6. Check with your vet to make sure calming products are necessary

While calming products can help put your dog at ease, there’s a chance that they could be masking a larger problem that may require assistance from a vet. That’s why Shonyae Johnson, a certified dog trainer and the behavior manager for Operation Kindness, recommends checking with your veterinarian to find out if they’re even needed in the first place.

“Yes, it’s important to check with your veterinarian to determine if your pet needs calming products that can help with their anxiety,” she tells Inverse. “Anxiety can be a symptom in relation to other medical concerns, so it’s important to rule those out first.”

7. Spritz this soothing spray made with lavender essential oil

Once you’ve ruled out any other potential medical concerns, Johnson tells Inverse that “pet calming sprays and chewable treats are known to lower anxiety levels when experiencing separation anxiety, thunderstorms and fireworks.” But if you aren’t sure where to start? This spray in particular is adored by reviewers.

Its blend of lavender, chamomile, and Egyptian geranium essential oils is specifically made to help soothe anxious minds — or, you can even use it as a calming air freshener around the house. You only need a few spritzes for it to be effective, and the formula has a balanced pH that’s 100% safe for dogs. Plus, many reviewer wrote about how it “smells great” and “seems to help.”

8. Don’t forget about training, because calming products aren’t everything

Sprays and treats may soothe your dog in the short-term, but Johnson says that figuring out what is stressing your dog out in the first place is the most effective solution to reducing anxiety. “Calming products can support pets during temporary moments when they’re scared, but they are not meant to be relied on for extended periods of time,” she explains. “Calming supplements are a tool, but training is usually accompanied with it to extinct the behaviors present with the anxiety.”

9. Incorporate these soothing dog chews into your pup’s diet

With that in mind, these chewable dog treats are still a solid option when looking for ways to help calm anxious pups. Chamomile is only one of the soothing ingredients you’ll find listed on the back, while valerian root and ashwagandha can help alleviate stress. Protein-rich cricket powder combined with amino acids and omega-3s also work to support your dog’s overall health. But if that isn’t enough, these supplements are also free from wheat, soy, and corn.

10. Give your dog this stuffed animal with a comforting heartbeat

Overall, Johnson provided Inverse with numerous examples of products that can help ease your dog’s mind, including “supplements, stuffed animals designed to lower anxiety, anxiety vests, anxiety-reducing pillows, gel packets, behavioral calming bites, dog diffusers pheromones, weighted blankets, treats, sprays, and auditory designed Bluetooth speakers [...].”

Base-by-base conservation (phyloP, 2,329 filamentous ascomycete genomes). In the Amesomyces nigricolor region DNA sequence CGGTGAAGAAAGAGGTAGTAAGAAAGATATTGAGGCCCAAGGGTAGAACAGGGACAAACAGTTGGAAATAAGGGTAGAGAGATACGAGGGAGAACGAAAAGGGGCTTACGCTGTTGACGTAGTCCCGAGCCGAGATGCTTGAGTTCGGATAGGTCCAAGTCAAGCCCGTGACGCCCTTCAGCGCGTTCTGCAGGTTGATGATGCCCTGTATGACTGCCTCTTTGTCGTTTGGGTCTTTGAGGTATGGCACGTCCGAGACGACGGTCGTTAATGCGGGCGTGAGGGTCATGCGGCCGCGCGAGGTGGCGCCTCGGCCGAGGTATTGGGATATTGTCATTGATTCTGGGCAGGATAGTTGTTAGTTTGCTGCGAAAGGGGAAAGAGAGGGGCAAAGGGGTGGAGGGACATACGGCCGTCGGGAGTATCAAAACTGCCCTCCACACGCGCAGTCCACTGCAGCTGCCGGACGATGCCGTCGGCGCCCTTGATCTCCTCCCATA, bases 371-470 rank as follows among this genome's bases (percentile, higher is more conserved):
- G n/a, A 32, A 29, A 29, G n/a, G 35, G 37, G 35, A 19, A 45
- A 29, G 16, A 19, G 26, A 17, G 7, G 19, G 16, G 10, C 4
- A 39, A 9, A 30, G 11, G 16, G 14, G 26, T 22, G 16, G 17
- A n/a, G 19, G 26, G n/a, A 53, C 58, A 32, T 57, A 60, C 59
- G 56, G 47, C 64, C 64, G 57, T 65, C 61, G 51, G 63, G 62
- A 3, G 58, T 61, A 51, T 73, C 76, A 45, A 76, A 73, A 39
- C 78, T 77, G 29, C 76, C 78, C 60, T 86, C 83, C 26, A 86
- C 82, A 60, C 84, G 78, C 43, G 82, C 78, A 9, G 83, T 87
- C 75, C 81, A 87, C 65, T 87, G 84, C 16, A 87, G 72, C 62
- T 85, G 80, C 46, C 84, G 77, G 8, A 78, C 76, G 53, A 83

That’s why this stuffed animal is a great pick — especially if your dog likes to cuddle. The pulsating heartbeat simulator on the inside helps your dog feel like they aren’t alone, while the soft exterior is perfect for snuggling. And since the heartbeat automatically shuts off after eight hours, you won’t be stuck having to constantly change its batteries.

11. Set up this dog bed that helps provide a sense of security

If you can’t find an anxiety-reducing pillow, this fluffy dog bed could be a great second option. The raised edges can help give your pup a sense of security as well as some extra head and neck support. Its bottom is also made from high-density fabric that’s moisture- as well as dirt-resistant — and if pink isn’t your color, you also have the choice of 13 other shades. Choose from eight sizes, ranging from beds made for dogs weighing anywhere from 3 to 150 pounds.

12. Plug in this pheromone diffuser that covers up to 700 square feet

By providing up to 700 square feet of coverage, this pheromone diffuser aims to help alleviate anxiety regardless of whether your dog is relaxing in their crate or hanging out on the couch. It works by mimicking the chemicals that mother dogs produce, sending calming messages to your dog that can help them relax when stressed. The best part? Each order comes with enough pheromone solution for up to a full 30 days — and the diffuser only needs to be replaced once every six months.

13. Again, ask your vet for specific recommendations

With so many calming products available, it can be difficult to find one that’s perfect for your pup — that’s why Johnson suggests focusing your search on brands that have been approved by the pros. “Look for trusted brands that are certified by professionals,” she tells Inverse. “Ask your veterinarian for recommendations and pay attention to warning labels and ingredients.”

A good piece of advice, regardless of whether you’re shopping for yourself or your dog.